10. Added attention must be paid to two of the most overlooked groups of the judiciary’s clients—the victims and witnesses who need to appear in court. Dignity in the court to all participants in the justice system is essential to the perception of the fair administration of justice. Yet we too often fail to accord that dignity to some of the players. When, for example, a crime victim misses a day’s pay because he or she has come to court in the morning, only to wait until the end of the day for the case to finally be heard, or worse, adjourned, not only does that victim suffer, confidence in the system is hurt as well. Something must be done to deal with this unconscionable situation.
These recommendations are not only needed, but are the logical next steps to many of the innovations OCA has already made. I refer particularly to OCA’s successful efforts in changing the culture of the court system from the long-standing laissez-faire approach of the courts to one that makes clear that if a plaintiff wants to avail him or herself of a public forum dispute resolution, the timetables and rules established by the court system, not those of the litigants’ counsel, must govern. I suggest OCA must now give increased attention to changing the culture of the judges themselves, and must emphasize to them the need for judicial efficiency and accountability.
Working together the bench and the bar have made substantial progress in improving the functioning of the courts, but there is a great deal left to be done. These joint efforts must continue.
At the same time, however, the state court crisis we face is obviously one that cannot be solved by court administrators and the bar alone. To meet this crisis a broad coalition should be formed—composed not just of judges and lawyers—to galvanize public support. Civic groups favoring particular causes, advocates for victims of domestic violence, the homeless, children and the elderly, political groups demanding change, and business leaders—not just their general counsels—who depend on the courts to enforce both their contracts and the laws, must be made to recognize that unless they join in the call to strengthen the third branch of government their goals not only will not be met, but their causes and clients will be in grave jeopardy.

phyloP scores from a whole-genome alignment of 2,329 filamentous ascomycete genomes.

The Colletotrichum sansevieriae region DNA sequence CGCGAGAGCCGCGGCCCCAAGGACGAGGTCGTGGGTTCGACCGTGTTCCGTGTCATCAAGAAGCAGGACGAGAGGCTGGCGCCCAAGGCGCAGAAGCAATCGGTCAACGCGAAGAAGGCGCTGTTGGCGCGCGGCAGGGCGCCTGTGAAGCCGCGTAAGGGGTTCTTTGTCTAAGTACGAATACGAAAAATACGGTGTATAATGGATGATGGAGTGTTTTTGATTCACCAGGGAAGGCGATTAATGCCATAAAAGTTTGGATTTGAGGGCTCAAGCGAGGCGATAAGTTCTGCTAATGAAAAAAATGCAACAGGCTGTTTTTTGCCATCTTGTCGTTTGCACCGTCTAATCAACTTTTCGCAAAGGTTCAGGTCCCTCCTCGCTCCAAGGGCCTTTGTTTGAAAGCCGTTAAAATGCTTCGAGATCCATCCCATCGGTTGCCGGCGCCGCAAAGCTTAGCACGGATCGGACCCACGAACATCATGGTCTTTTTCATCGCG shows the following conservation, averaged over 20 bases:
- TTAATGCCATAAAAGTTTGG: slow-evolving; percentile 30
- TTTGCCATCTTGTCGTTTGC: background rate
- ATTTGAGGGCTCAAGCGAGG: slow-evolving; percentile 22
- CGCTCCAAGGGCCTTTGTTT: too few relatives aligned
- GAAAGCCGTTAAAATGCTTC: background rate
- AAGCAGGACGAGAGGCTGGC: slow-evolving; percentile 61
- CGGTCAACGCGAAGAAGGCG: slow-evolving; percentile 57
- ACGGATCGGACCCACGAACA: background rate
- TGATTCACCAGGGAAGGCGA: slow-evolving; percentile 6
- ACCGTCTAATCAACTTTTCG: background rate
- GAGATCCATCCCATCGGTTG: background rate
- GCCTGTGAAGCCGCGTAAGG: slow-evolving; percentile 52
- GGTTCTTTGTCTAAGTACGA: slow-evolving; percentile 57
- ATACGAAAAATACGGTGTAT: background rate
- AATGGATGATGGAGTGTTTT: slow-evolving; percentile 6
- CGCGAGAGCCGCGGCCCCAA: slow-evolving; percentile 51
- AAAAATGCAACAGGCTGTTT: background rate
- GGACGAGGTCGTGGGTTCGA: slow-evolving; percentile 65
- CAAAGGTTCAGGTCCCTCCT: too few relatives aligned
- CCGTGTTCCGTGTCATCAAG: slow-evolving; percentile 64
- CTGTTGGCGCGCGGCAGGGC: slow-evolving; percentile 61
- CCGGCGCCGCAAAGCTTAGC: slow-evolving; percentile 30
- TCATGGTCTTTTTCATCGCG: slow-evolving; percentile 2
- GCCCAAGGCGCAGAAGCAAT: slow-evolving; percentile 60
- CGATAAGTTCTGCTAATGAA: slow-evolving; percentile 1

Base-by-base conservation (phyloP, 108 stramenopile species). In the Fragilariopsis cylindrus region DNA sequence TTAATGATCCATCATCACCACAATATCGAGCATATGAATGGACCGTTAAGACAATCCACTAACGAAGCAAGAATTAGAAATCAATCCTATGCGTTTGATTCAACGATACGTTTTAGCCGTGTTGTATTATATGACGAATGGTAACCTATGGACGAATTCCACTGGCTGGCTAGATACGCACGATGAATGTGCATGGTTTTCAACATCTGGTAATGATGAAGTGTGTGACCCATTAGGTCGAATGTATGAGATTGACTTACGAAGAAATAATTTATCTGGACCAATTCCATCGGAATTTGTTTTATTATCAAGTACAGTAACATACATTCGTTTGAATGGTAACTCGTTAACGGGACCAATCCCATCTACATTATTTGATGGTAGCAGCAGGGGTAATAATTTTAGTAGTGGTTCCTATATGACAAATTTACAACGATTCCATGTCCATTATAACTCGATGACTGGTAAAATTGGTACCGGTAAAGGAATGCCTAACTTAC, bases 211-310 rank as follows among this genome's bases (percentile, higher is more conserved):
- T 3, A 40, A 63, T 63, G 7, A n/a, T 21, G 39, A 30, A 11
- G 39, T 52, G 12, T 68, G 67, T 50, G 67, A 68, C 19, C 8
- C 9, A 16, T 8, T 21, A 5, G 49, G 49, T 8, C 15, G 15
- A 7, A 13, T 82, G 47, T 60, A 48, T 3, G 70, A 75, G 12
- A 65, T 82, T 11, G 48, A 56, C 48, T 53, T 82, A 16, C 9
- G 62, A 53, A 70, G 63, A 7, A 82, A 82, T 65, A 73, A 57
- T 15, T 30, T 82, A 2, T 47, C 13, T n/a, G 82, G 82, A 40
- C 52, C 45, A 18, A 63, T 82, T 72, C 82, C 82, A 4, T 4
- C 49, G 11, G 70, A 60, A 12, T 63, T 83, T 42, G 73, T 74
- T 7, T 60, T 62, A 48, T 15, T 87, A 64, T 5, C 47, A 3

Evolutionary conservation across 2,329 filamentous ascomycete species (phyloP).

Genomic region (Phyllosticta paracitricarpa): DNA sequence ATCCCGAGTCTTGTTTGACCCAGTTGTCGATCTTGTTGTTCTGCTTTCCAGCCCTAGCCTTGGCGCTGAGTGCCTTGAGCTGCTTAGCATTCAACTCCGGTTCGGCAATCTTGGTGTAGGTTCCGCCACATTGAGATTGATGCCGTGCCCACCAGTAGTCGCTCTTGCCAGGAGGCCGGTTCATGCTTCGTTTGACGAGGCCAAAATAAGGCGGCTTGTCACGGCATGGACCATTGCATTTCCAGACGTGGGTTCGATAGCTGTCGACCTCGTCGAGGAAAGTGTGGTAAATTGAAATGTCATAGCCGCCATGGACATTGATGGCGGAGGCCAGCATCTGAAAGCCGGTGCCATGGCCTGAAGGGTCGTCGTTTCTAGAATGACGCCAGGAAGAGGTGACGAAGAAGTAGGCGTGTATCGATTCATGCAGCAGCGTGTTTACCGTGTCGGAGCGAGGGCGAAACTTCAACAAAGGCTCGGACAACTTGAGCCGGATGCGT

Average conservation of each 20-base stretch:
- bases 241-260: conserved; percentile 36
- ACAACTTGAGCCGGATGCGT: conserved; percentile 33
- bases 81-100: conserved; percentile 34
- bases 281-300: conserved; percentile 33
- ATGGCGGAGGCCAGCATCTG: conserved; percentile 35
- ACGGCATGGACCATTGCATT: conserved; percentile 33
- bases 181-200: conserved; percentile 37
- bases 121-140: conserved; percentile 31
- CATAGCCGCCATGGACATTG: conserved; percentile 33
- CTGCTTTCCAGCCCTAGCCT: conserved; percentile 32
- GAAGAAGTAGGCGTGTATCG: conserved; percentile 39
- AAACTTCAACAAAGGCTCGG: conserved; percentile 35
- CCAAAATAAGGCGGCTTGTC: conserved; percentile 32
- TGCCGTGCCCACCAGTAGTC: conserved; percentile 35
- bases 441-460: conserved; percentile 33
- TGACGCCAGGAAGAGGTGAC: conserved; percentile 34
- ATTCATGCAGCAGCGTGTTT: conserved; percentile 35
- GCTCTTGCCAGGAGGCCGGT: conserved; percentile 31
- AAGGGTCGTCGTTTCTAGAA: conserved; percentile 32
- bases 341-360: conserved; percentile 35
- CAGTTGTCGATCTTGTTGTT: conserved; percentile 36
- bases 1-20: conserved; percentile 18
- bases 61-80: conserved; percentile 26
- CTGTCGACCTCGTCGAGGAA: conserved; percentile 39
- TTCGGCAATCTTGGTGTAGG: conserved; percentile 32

The more we can work together the better the end result will be. At the same time, we cannot hesitate to find new, and more efficient ways to dispense justice.
Over 100 years ago Roscoe Pound famously declared that court reform is not for the faint hearted or short winded. But we cannot afford to wait a year, let alone another 100 years, to improve the system. It must be worked on every day. This is what I learned from Cy Vance, that is what the last eight years have taught me, and that is what the Fund for Modern Courts stands for.